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Total mechanical energy

  1. May 17, 2015 #1
    1. The problem statement, all variables and given/known data
    upload_2015-5-17_5-25-1.png

    2. Relevant equations


    3. The attempt at a solution
    So for part a, i just plugged 3 into the equation, got the U(3) = -5.36

    to get mechanical energy, (KE + PE):

    5 J + (-5.36 J)= -0.36 J

    is this correct? what does it mean when the total energy is a negative value? (I have never seen this before)

    and part b) I have no clue how to do this.
     
  2. jcsd
  3. May 17, 2015 #2
    Think about this. If you have an object at a height h, it has gravitational potential energy equal to mgh. If you then drop the object, the force of gravity acts on the object, reducing its potential energy.
     
  4. May 17, 2015 #3

    Orodruin

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    How does the force relate to the potential?
     
  5. May 17, 2015 #4
  6. May 17, 2015 #5
    yes, I sort of understand what you said , but I always thought the decrease in height lowered the potential energy.
     
  7. May 17, 2015 #6
    Wgrav = mgh
    W = F d

    mgh = F d

    ?
     
  8. May 17, 2015 #7
    And why would the height change, if not for the force acting on the object? Since Ug = mgh, how would the gravitational potential energy of an object change if not for the force acting on it?
     
  9. May 17, 2015 #8
    yes. that is true. makes complete sense now

    but isn't height on the y axis? how can I find where the particle is located on the x axis at a given time?
     
  10. May 17, 2015 #9
    So how is the conservative force related to the potential energy in the OP?
     
  11. May 17, 2015 #10
    -dU / dx = F(x) = g

    ?
     
  12. May 17, 2015 #11
    Exactly! Now apply that to the original problem statement. The thing about gravity was just an analogy. Find the opposite of the derivative of the potential energy function listed in the problem statement, and you will have the conservative force as a function of x.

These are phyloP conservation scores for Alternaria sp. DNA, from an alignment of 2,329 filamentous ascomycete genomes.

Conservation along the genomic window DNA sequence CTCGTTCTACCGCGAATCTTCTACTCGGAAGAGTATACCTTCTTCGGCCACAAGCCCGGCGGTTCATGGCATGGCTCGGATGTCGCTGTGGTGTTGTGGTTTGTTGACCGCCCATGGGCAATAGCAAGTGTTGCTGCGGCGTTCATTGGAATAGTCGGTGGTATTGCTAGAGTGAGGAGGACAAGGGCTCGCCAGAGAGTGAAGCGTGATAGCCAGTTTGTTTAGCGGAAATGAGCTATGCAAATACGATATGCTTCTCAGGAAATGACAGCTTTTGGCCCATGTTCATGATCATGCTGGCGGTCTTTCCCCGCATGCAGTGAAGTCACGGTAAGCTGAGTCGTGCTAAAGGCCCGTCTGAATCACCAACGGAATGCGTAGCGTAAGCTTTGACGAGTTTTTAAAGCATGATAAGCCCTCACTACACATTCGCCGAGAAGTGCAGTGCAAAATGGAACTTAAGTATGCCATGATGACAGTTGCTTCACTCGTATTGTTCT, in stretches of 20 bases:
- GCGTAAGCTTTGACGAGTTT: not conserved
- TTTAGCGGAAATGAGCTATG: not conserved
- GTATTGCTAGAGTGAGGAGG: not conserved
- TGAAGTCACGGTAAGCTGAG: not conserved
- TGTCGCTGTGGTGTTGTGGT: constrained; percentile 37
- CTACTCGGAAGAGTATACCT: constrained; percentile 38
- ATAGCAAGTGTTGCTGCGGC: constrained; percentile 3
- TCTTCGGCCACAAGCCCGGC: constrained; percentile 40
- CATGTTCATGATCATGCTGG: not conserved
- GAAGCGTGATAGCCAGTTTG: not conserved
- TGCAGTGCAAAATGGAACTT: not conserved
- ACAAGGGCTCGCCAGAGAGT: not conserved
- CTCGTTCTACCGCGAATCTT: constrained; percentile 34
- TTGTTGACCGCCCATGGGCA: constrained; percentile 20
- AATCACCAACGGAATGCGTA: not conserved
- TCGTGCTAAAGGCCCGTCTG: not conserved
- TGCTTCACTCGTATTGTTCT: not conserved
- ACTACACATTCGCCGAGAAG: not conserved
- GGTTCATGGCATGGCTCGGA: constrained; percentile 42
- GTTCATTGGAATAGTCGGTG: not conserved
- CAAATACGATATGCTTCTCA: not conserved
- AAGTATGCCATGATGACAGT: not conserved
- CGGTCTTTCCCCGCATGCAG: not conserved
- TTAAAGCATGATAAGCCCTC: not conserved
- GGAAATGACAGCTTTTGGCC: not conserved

13. May 17, 2015 #12
    dU/dx = 4e-2/x ( x - 2) = F = 0

    ?
     
    Last edited: May 17, 2015
  14. May 17, 2015 #13
    also, can you give me a real life example where the total mechanical energy of a system is negative?
     
  15. May 17, 2015 #14

    Orodruin

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    Energy is only defined up to an additive constant (at least for the purposes of classical mechanics). By redefining the zero level of potential energy, any system can have a negative total energy. The prime example would be anything on Earth bound by gravity (the zero level of gravitational potential energy is usually taken to be at infinite separation).
     
  16. May 17, 2015 #15

    gneill

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    A planet orbiting a star is an example. Objects in bound orbits (circles, ellipses) have negative total mechanical energy associated with them. A body on a hyperbolic trajectory that passes by the Sun only once: approaching, swinging around the Sun, then heading out again never to return, has a positive total mechanical energy. The borderline case where the total mechanical energy is zero corresponds to a parabolic orbit (such as some comets are thought to have) and are also "one time guests" to the solar system.
     
  17. May 17, 2015 #16

    Orodruin

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    Just to be clear here: This is true for the convention of having zero potential at infinite separation as I indicated above. You can always add a constant to the potential.
     
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